Note that Adam’s original labor was not for money, nor an immediate requirement for food, nor clothing, nor shelter. Money did not exist. Adam had no need of clothing because he had no shame, and God provided food on the trees of the garden. We see that God supplied Adam’s every need apart from Adam’s work, including love and companionship. God’s purpose for Adam’s work was about more than meeting his physical needs. After sin, part of God’s curse upon the ground was that humanity would labor hard to provide for its physical needs. Even so, the other benefits and purposes of work remain, and we should remember them when considering retirement from a career that provided for those needs. While those other benefits are unclear from Genesis, we see them elsewhere in the Bible as well as through observation of people’s cognitive, emotional, and physical health relating to their work.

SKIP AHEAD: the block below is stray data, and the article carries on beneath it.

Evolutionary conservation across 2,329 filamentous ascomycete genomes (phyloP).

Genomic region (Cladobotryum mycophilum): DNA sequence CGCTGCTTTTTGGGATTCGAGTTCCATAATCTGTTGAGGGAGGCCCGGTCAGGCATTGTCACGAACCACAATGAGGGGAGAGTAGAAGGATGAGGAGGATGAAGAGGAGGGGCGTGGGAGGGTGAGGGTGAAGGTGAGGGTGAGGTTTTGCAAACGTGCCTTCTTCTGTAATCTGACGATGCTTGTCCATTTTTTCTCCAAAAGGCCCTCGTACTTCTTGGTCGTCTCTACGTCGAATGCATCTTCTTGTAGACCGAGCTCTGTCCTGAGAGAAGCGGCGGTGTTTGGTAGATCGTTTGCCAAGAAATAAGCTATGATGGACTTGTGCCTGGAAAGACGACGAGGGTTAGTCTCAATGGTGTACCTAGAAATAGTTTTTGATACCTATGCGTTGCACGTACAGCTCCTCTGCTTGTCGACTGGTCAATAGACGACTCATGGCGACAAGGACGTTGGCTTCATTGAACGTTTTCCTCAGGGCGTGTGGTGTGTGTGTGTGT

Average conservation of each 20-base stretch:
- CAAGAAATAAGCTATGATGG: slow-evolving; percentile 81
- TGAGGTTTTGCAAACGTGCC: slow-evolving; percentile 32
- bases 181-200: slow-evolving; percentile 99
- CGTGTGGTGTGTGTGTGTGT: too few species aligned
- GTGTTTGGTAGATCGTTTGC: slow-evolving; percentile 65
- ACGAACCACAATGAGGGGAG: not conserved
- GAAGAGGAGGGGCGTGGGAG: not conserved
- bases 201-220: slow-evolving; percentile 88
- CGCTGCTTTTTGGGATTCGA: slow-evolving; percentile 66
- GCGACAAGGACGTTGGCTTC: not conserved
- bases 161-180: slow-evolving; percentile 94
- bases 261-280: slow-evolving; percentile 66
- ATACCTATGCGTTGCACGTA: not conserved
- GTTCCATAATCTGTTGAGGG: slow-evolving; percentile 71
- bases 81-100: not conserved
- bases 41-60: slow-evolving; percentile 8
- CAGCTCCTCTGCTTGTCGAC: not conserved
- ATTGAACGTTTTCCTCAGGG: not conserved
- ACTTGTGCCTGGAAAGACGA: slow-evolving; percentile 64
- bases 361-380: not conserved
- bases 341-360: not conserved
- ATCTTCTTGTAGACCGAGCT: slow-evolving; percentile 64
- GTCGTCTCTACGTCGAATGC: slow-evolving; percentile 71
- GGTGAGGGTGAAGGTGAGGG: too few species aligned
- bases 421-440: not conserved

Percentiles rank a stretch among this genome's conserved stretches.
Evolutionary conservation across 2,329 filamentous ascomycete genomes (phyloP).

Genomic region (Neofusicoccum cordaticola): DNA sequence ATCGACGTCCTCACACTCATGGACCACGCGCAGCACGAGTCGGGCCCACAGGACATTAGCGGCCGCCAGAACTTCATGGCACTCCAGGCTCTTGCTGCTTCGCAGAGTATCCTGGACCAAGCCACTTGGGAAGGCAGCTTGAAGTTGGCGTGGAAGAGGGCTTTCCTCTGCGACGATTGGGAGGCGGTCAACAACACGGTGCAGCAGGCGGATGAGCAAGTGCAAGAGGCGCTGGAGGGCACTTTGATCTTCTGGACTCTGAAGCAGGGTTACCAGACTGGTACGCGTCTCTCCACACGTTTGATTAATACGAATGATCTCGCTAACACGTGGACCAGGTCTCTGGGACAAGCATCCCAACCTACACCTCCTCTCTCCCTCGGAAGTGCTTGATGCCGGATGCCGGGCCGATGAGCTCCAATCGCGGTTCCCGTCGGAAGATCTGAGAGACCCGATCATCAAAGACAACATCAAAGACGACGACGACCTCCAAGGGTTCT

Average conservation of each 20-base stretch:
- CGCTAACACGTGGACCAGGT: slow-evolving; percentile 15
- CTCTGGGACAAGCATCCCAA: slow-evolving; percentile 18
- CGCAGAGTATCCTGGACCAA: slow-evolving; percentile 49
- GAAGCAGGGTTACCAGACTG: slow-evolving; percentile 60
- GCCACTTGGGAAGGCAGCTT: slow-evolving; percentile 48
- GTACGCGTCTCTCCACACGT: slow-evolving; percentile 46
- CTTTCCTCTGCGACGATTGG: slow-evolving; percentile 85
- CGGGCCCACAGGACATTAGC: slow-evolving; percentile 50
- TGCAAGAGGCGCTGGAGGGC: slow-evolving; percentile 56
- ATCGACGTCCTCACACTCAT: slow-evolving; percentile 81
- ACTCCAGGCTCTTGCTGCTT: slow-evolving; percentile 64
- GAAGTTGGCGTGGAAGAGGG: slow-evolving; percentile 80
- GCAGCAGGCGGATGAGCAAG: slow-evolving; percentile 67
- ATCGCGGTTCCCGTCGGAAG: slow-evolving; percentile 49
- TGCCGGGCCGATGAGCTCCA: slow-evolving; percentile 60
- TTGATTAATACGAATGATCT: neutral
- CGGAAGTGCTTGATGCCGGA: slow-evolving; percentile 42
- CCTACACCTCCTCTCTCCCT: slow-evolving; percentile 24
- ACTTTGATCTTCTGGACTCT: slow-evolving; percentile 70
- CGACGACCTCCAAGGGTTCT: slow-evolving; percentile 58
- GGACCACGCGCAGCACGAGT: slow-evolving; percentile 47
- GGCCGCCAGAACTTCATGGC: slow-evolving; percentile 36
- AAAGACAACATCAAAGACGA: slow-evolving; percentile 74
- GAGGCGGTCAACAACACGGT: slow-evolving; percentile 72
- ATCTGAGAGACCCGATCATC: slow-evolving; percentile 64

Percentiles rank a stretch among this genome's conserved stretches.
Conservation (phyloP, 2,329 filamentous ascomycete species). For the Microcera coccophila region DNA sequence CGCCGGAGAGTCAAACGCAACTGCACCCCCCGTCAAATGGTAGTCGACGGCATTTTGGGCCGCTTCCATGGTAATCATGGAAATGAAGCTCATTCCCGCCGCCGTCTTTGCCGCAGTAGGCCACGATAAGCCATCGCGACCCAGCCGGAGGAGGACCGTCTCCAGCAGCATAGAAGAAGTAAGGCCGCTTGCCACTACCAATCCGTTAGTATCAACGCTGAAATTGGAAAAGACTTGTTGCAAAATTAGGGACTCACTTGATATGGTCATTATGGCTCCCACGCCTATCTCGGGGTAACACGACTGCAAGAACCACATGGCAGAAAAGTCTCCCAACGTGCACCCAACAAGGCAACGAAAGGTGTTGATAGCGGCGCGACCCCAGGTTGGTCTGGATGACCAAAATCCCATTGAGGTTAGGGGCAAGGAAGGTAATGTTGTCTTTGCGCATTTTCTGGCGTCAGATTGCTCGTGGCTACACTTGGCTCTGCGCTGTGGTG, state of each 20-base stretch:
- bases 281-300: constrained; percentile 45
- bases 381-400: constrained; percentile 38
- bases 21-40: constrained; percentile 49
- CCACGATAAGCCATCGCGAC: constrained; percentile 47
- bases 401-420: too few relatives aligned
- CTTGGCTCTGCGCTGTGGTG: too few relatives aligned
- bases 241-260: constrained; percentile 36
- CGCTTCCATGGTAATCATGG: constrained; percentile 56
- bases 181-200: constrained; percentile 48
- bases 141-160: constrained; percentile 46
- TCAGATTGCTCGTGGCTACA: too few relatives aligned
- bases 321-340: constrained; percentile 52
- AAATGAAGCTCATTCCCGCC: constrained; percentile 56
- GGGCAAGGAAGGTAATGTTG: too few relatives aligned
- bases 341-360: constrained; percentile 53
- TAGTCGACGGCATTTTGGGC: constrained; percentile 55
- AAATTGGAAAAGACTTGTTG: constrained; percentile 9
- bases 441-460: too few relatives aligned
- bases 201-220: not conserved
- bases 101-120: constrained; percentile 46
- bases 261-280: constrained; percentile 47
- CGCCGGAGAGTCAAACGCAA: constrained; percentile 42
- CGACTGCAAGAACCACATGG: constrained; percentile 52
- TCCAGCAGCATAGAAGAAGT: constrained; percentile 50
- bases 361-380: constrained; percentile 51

Work’s Purposes and Benefits Apart from Money
To capture both the purpose and benefits of godly work, read Colossians 3, 2 Thessalonians 3:10-12, and 1 Timothy 5:11-15.
“If then you have been raised with Christ, seek the things that are above, where Christ is, seated at the right hand of God. Set your minds on things that are above, not on things that are on earth. For you have died, and your life is hidden with Christ in God…Put to death therefore what is earthly in you.” (Col. 3:1-5a, ESV)
“Whatever you do, work heartily, as for the Lord and not for men, knowing that from the Lord you will receive the inheritance as your reward. You are serving the Lord Christ.” (Col. 3:23,24, ESV)
Our Purpose in This Life